Bandwidth Usage and QoS
How much Internet bandwidth do I need for my ipbx calls? This will depend on the codec you are using. The standard codec for ipbx is G.711 (µLaw/aLaw) and this is the recommended codec for use in your local area network.
µLaw (pronounce mu-law, the µ is a Greek mu) and A-Law operate in the same way; that is they both sample audio at 8KHz and taking into account low frequency and anti-alias filters give the standard telephony frequency response of 300Hz to 3400Hz.
In aLaw the audio is sampled with a 13 bit resolution and µLaw with 14 bit resolution. These samples are then logarithmically compressed so that in both cases the amplitude is reduced to 8 bits. 8 bits at 8KHz results in 64kbit bandwidth.
If you are using call termination to the PSTN in Europe, Asia and Australia it makes often sense to change your defaults to aLaw within your VoIP network since this is the codec that is used on ISDN lines and with other termination providers.
When calculating the actual amount of bandwidth, you must take into consideration that every RTP packet has an IP header in addition to the actual data (payload); this header must be transferred along with the data, and therefore requires a certain amount of bandwidth. Since RTP (voice stream) makes use of many small packets, the amount of bandwidth used by IP headers becomes unexpectedly significant. See the table below for estimated bandwidth usage.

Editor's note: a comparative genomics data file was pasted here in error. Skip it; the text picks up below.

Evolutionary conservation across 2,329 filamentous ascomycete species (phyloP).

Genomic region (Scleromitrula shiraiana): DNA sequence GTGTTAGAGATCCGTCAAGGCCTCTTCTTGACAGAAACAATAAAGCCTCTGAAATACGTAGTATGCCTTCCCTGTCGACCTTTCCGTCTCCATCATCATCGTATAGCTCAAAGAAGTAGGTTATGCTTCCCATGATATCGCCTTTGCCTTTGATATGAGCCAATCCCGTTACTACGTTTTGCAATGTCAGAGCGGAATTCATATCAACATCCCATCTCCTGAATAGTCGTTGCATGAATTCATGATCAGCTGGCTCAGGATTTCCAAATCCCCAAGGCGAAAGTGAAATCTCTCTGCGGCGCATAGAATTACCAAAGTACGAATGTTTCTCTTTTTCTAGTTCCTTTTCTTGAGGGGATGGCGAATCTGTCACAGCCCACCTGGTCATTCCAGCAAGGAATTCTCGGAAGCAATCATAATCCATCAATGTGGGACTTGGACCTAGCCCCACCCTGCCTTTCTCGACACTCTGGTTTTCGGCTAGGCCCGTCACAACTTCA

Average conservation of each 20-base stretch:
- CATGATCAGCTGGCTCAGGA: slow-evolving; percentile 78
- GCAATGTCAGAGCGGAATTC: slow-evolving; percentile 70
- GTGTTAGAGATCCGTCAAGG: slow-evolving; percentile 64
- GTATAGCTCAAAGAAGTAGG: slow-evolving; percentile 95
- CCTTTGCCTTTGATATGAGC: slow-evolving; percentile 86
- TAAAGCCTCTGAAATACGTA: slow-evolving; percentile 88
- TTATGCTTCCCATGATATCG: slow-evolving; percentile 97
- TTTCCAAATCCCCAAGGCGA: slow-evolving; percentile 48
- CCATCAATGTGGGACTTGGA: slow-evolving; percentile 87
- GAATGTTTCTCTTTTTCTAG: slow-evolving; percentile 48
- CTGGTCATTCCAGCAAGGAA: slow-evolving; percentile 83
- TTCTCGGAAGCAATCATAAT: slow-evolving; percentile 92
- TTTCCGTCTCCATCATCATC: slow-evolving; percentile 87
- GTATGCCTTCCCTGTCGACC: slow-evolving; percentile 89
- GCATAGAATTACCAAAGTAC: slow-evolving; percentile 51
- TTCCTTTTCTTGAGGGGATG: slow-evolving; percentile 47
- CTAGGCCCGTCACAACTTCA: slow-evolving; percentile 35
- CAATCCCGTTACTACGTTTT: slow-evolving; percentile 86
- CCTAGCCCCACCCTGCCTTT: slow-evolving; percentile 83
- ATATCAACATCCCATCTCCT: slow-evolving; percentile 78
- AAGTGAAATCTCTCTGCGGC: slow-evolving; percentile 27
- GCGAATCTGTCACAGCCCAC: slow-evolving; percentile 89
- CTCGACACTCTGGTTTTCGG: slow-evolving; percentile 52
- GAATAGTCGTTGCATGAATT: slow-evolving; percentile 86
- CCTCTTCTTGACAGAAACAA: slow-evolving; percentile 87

Note that G.722 is a wideband (also known as HD voice) codec and is only fully supported in ipbx 2.1.1 and above. Passthrough between two G.722 capable handsets is still possible in any ipbx v2 release though.
There are two options on how to control QoS and bandwidth usage with softphones. You can either add a secondary NIC (network interface card) to your PC or share the bandwidth with your regular non-VoIP data.
1. If you have a second NIC and appropriately configured, data will travel through the phone network, simply because the softphone will try to register from an IP in the phone network (multi-homed PC). Check your operating system documentation on how to setup multiple network interface cards.
2. Depending on your non-voice network usage, the bandwidth on your network might still be plenty to run softphones. A single call only uses about 0.1% of your 100Mbit LAN. In terms of QoS, softphones such as Counterpath's X-Lite/Eyebeam will do QoS tagging (through the operating system IP stack) and if your Ethernet switch does support QoS tagging (IEEE 802.1p) VoIP data will be prioritized.